Bolt failure blamed for DC-10 cowling loss

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Boeing is to propose revised maintenance procedures for the engine nacelles on McDonnell Douglas DC-10s after a Continental Airlines aircraft lost a large part of the core cowling from its left-hand General Electric CF6-50C2 shortly after taking-off from Manchester in the UK.

Witnesses to the incident, which occurred in August last year while the DC-10-30 (registration N35084) was performing a standard instrument departure from Manchester, reported seeing "sizeable pieces of metal falling from the sky and landing on or near the verges" of a major road, according to the UK Air Accidents Investigation Branch (AAIB).

The largest piece of debris comprised a 1.2m x 0.6m stiffened sheet metal panel, says the AAIB, adding that "about 70%" of the right-hand side of the core cowl had departed the aircraft in all.

The crew of the DC-10 continued their flight to Newark, New Jersey unaware of the damage, noting only the loss of exhaust gas temperature (EGT) indication shortly after take-off.

Subsequent investigation determined that the sections of cowling had departed following fatigue failure of hinge attachment bolts. The AAIB was unable to establish the precise cause of the bolt failures, but noted that repairs had been carried out to the bolt-hole that contained the first bolt to have developed fatigue.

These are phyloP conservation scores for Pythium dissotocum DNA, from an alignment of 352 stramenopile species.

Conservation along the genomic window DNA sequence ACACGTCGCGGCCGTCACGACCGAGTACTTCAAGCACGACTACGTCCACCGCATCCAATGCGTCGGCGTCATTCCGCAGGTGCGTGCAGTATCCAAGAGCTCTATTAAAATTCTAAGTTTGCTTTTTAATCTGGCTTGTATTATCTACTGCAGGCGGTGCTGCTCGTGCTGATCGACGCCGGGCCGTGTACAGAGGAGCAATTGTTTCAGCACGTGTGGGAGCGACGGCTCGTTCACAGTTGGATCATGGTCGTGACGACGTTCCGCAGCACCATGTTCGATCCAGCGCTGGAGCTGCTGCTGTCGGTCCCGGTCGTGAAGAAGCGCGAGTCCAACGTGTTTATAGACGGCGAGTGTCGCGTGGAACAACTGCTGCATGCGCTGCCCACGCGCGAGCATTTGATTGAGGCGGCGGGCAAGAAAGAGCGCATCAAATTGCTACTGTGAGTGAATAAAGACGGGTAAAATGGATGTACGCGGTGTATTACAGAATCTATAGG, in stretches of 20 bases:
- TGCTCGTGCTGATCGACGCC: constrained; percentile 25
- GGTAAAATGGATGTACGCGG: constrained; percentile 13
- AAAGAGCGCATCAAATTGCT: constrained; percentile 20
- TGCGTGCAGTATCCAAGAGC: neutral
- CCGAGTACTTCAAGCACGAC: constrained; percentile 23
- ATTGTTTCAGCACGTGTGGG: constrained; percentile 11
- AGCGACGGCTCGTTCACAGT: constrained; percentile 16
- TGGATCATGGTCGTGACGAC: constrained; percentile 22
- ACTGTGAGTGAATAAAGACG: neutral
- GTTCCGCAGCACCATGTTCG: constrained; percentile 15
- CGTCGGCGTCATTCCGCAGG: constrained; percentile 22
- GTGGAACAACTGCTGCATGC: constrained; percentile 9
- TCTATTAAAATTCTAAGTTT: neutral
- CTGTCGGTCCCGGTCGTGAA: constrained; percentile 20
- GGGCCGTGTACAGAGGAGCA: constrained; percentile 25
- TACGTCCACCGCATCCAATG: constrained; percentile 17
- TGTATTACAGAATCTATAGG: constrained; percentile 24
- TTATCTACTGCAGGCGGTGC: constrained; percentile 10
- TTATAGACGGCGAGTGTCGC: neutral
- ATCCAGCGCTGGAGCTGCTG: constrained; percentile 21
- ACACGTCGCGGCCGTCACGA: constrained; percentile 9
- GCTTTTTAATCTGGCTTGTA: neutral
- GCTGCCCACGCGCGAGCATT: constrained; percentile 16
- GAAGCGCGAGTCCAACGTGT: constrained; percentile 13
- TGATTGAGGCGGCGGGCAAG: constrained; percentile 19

"Inspection of the parts held at the AAIB showed that only one of the three hinge fittings had remained on the cowl - the remainder having [been] torn out of the cowl structure, as had the lower locking clasps," it says.

Boeing - which has design authority for the DC-10 following its take-over of McDonnell Douglas - is proposing to amend repair manuals such that "if any damage, such as bolt hole damage, elongation or loose bolts, is noted in the area, then bolt replacement will be required", according to the AAIB. The manufacturer will also urge that inspections of the affected parts of the core cowling be carried out at 'C' check intervals - usually every 12-24 months.


Source: AAIB